Thursday, 30 June 2011

Norway - Land of Tunnels

We have spent longer in Norway than anywhere so far, and we have also seen more of the country than elsewhere. On our first day we took a train north from Oslo through Lillehammer, site of the Winter Olympics to Alesund.

Not long after leaving, we pulled into a station where it was announced that due to flooding we had to swap to buses. After a trek out to the street; up some stairs and down some stairs and some people duly piled onto the only bus there. It had no facilities for luggage, so there was a fair bit of confusion. Turns out it was a local bus so the enthusiastic were obliged to disembark just as everyone was directed back to the train - up the stairs and down the stairs and we headed off again, with a free cup of coffee from the dining car as compensation for the inconvenience. We got another 45 minutes travelling before we got to the real spot to offload to buses. The bus trip to Dombas took much longer than the schedule, so we missed the connecting train to Alesund which was to have been the highlight of the days travel.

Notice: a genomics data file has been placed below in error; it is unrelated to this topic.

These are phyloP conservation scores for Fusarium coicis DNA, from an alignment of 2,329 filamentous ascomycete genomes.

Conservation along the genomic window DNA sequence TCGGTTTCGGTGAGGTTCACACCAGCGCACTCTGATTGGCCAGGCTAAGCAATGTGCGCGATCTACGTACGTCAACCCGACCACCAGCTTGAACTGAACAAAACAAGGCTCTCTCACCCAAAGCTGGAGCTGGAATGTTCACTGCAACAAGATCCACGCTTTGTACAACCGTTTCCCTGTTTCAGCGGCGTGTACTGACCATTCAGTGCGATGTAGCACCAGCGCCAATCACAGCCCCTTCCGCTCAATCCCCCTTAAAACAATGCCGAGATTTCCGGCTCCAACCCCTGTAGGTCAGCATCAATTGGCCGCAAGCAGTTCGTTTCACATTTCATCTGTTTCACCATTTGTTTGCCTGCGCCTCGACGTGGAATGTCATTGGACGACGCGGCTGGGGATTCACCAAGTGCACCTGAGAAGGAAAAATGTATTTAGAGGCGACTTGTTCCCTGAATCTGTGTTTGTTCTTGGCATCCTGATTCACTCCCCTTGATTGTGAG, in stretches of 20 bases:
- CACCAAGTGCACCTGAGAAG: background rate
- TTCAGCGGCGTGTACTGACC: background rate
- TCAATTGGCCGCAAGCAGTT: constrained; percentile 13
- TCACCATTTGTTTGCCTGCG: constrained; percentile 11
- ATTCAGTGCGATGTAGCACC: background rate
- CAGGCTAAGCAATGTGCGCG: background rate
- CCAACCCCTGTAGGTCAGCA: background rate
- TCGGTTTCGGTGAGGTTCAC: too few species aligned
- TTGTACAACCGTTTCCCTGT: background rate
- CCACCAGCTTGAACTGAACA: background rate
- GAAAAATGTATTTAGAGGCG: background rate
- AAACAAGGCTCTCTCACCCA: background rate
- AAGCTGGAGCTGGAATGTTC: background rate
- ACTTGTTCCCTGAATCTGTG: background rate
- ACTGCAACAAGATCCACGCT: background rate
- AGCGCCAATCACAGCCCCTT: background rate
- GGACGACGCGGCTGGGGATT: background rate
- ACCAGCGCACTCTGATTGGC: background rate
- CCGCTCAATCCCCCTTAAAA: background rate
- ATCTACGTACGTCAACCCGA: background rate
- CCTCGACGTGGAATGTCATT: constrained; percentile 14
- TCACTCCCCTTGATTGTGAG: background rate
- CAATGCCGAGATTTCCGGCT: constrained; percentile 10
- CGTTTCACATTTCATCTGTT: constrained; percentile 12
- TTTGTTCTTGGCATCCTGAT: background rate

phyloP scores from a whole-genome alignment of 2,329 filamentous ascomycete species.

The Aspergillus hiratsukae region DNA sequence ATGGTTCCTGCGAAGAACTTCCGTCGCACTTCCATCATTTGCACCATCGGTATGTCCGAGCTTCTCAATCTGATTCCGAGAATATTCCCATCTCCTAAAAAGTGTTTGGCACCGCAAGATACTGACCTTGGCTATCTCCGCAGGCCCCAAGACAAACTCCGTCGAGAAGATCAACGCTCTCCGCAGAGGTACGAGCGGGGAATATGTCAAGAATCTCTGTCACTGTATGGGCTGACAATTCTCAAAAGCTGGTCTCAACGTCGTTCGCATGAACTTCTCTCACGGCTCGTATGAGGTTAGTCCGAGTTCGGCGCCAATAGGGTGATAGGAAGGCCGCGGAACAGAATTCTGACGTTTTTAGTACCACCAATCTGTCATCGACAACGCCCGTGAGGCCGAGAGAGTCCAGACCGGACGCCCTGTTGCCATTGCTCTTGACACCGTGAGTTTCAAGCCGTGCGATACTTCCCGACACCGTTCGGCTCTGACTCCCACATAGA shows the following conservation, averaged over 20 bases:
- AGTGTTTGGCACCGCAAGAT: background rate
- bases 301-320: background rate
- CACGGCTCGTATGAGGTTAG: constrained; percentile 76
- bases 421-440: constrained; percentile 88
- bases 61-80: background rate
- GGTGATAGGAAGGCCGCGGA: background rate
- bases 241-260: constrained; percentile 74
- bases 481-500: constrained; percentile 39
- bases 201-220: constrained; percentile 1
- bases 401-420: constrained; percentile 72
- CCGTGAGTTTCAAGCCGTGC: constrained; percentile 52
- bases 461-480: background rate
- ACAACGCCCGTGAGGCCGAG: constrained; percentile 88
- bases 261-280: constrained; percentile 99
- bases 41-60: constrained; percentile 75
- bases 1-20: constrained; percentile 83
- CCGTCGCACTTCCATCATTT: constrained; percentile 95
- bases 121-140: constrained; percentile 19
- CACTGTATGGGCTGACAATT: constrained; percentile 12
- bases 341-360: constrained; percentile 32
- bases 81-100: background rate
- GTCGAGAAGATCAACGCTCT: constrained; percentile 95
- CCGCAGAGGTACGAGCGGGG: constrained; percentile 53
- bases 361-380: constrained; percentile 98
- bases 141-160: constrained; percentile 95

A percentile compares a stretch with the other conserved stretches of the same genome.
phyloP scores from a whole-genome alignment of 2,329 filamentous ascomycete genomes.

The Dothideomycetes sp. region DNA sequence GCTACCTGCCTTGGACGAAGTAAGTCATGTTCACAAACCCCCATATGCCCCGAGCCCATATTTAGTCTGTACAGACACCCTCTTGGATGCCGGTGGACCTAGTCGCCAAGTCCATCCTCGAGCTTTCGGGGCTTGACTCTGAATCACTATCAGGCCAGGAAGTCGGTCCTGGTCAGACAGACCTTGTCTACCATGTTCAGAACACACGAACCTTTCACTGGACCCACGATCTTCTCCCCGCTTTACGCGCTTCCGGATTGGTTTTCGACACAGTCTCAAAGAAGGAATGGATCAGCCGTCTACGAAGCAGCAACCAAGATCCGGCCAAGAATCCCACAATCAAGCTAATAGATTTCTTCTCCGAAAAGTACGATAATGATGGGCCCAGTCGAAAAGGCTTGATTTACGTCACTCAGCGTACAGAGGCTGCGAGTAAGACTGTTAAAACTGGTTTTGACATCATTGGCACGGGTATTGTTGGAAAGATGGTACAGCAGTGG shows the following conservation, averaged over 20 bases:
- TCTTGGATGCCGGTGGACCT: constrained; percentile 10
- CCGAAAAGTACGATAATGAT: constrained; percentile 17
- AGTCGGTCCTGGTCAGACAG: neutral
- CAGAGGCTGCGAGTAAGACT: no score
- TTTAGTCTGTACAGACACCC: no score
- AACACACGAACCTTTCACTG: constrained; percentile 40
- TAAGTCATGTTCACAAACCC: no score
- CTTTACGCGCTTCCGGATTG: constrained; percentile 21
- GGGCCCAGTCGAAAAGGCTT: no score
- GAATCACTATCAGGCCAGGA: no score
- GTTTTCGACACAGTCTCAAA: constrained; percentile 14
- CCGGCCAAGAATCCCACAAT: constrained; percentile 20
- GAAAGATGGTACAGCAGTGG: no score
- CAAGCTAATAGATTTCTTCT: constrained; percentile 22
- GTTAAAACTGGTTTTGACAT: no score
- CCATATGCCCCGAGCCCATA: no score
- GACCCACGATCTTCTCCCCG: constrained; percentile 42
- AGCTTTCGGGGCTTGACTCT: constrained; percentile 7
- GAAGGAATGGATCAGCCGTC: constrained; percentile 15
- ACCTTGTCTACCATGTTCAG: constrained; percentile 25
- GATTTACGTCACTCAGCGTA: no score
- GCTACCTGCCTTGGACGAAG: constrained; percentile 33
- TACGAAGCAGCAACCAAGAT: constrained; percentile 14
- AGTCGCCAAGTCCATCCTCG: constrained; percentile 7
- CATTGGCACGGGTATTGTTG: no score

The train trip is through a spectacular gorge, but the good news is that the replacement bus goes roughly the same route, and has bigger windows.

It was a valley maybe 30-40 km long between spectacular mountains still capped with patches of snow and streaming with waterfalls or near vertical creeks and following an ever-growing river – all the way to the fjord at Alles.
On the journey we passed the largest vertical rock face in Europe which soared above the bus and disappeared into the clouds that were cloaking the highest peaks.